In the battle of BBQ vs. grill, there is a clear winner.
When you barbecue, meat is fall-off-the-bone tender with amazing flavor. Grilling, on the other hand, is not a whole lot different than just making dinner on your cooktop.
Many people think they’re barbecuing when they crank their grill up, throw a rack of ribs on it, and slather on barbecue sauce. But the truth is that’s just grilling.
The Grill and Barbecue
Barbecue is often prepared in a smoker, which can range in price from $100 to $10,000. While that price is steep, they can also be made on a good old-fashioned charcoal or gas grill.
Either way, the trick to barbecuing is to cook over indirect heat. If you cook on direct heat, that’s called grilling—and it’s more suited for burgers, steaks, or kabobs.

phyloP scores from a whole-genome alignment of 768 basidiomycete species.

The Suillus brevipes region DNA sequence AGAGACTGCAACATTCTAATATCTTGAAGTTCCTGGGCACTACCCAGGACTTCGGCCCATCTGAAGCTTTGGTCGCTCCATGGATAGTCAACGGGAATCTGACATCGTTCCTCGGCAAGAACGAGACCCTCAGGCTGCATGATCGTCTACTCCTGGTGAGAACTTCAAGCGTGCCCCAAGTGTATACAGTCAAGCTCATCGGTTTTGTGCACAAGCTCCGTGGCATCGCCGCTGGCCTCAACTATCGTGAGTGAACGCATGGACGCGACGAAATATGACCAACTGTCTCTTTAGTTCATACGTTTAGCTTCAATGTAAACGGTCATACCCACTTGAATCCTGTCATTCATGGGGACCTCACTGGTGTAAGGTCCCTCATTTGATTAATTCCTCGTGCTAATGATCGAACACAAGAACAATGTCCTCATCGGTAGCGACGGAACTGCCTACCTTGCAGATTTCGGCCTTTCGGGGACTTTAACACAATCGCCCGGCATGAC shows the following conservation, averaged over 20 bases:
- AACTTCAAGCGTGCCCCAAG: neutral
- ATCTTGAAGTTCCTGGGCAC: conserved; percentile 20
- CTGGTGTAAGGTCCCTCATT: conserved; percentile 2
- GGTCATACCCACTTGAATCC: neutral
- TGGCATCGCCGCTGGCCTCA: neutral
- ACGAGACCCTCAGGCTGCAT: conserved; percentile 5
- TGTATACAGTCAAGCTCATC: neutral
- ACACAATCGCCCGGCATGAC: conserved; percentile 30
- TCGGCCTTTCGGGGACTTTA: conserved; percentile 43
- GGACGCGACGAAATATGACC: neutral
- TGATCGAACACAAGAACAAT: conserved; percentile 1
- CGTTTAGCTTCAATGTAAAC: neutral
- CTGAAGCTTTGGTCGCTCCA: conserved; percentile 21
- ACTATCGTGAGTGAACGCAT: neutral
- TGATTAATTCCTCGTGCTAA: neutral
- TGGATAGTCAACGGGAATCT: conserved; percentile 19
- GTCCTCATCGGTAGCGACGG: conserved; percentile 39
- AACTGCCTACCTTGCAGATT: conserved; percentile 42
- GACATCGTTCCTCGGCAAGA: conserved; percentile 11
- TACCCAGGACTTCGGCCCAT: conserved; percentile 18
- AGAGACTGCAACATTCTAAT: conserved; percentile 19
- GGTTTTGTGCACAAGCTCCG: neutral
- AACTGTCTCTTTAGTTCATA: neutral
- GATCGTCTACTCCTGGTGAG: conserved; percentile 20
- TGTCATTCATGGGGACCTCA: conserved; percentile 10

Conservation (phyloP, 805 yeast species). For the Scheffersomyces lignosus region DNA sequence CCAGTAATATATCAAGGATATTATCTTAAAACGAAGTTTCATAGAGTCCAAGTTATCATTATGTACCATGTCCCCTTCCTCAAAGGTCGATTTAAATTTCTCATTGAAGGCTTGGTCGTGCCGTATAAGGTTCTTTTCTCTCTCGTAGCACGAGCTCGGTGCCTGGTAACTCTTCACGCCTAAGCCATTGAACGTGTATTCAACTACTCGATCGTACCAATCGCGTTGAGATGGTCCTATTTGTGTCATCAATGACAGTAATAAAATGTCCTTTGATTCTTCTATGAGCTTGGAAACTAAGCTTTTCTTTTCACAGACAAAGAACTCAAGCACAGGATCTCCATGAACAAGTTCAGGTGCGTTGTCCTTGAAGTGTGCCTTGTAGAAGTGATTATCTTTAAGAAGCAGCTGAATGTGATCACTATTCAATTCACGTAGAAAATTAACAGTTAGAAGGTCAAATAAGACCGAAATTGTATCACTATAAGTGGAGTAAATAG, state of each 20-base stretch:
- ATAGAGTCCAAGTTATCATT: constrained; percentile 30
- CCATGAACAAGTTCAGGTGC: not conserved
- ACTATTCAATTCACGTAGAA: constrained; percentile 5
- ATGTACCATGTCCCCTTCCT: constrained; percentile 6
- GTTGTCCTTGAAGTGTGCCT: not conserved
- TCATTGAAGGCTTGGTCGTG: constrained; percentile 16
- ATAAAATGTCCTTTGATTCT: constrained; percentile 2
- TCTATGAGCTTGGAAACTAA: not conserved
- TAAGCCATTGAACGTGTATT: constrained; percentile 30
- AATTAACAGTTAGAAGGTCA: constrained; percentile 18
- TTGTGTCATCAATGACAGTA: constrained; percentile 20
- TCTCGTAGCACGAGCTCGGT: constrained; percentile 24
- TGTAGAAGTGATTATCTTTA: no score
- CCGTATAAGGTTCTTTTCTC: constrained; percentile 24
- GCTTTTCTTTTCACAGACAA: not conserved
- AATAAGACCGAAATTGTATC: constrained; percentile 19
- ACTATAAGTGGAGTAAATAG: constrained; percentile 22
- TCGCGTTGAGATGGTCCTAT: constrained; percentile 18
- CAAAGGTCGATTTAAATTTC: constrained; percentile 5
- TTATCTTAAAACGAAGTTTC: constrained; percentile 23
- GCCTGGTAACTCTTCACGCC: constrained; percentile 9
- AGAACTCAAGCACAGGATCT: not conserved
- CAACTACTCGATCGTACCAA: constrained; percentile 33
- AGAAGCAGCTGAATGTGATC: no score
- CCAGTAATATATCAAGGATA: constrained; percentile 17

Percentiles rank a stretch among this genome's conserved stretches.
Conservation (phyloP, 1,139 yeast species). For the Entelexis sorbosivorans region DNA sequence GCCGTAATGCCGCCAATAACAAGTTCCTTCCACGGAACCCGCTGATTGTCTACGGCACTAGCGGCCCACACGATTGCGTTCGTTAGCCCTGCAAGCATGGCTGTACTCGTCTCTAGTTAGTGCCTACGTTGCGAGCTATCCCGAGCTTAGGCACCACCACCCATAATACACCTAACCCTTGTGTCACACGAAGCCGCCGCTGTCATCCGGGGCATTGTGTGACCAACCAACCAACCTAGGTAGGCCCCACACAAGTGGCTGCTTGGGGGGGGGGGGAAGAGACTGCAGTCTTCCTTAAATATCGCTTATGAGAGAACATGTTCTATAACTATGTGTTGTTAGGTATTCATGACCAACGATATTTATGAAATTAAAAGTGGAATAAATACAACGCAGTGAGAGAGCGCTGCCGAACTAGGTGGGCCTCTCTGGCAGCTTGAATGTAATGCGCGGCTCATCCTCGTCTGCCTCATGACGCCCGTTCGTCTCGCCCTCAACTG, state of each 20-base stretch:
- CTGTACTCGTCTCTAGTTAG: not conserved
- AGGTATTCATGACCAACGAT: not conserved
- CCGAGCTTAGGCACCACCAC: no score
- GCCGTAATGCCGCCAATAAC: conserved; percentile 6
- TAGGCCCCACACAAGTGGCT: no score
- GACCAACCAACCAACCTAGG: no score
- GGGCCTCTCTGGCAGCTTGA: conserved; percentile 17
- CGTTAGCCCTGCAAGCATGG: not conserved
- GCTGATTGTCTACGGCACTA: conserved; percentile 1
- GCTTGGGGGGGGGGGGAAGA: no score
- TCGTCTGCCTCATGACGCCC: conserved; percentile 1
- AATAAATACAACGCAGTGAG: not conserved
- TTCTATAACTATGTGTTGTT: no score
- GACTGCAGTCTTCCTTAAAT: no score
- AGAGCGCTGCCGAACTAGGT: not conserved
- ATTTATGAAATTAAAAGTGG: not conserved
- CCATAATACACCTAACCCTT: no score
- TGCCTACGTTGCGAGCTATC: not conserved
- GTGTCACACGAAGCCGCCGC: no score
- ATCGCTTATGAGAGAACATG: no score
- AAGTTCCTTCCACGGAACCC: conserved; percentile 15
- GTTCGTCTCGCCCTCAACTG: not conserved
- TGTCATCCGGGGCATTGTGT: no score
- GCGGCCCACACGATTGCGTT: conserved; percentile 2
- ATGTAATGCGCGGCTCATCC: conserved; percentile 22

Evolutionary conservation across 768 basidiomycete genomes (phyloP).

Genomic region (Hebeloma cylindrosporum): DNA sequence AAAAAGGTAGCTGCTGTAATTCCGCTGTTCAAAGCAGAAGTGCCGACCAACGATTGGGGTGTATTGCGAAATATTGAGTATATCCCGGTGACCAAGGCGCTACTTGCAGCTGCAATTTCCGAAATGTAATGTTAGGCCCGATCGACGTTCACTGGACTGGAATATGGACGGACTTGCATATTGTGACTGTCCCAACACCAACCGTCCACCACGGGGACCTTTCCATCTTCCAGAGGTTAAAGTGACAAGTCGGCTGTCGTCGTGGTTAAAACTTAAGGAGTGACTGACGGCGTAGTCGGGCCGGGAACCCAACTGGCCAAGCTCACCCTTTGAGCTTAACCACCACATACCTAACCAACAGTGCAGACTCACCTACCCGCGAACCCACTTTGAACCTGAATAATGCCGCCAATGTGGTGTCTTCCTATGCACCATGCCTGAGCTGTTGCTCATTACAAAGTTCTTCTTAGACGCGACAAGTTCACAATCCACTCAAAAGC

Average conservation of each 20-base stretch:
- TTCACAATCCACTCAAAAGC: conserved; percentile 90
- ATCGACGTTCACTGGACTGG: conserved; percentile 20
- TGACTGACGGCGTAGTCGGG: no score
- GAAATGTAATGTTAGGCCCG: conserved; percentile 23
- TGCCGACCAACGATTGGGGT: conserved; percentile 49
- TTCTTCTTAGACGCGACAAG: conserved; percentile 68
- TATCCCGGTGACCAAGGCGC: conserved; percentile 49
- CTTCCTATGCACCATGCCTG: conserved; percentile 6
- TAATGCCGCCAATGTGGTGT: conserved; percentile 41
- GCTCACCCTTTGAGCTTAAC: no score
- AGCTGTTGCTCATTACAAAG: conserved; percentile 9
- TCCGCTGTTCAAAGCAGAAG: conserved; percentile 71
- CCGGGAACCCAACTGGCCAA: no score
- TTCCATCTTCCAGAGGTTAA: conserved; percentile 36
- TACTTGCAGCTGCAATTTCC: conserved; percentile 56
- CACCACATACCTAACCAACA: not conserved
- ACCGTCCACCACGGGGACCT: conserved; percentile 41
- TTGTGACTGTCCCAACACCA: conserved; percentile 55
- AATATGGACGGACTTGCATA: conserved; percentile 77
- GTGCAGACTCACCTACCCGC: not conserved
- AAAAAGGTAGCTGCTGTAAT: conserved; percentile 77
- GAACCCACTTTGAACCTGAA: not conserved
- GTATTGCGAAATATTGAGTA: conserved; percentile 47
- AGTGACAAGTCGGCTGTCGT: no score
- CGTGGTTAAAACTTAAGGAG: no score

To barbecue on a charcoal grill, rake all the coals into two piles on opposite sides. The empty space in the middle is where you’ll cook your meat low and slow.
Barbecuing on a gas grill is easier. You turn half of your grill on and cook over the other half.
Where There’s Smoke … There’s Flavor
You can cook over indirect heat and end up with fall-off-the-bone ribs or chicken, but the second element to good barbecue is the flavor.
The secret to great barbecue is in the wood chips, which can be bought at hardware stores or big superstores such as Walmart. These wood chips come in flavors such as apple, hickory, mesquite, and oak.
About 15 minutes before grilling, soak your wood chips in water, apple juice, or even beer. To use them on a charcoal grill, add them to the burning coals. To use them on a gas grill, pick up a wood chip smoking box from Amazon
and place it between your cooking grate and the burners.
If you’ve got burgers, you can go ahead and grill them. However, for true barbecue, you’ll want to cook low and slow.
, we’re proud to be a part of the communities we serve. We’re always up for an order of ribs or some barbecue chicken, especially when sharing a meal with family or friends.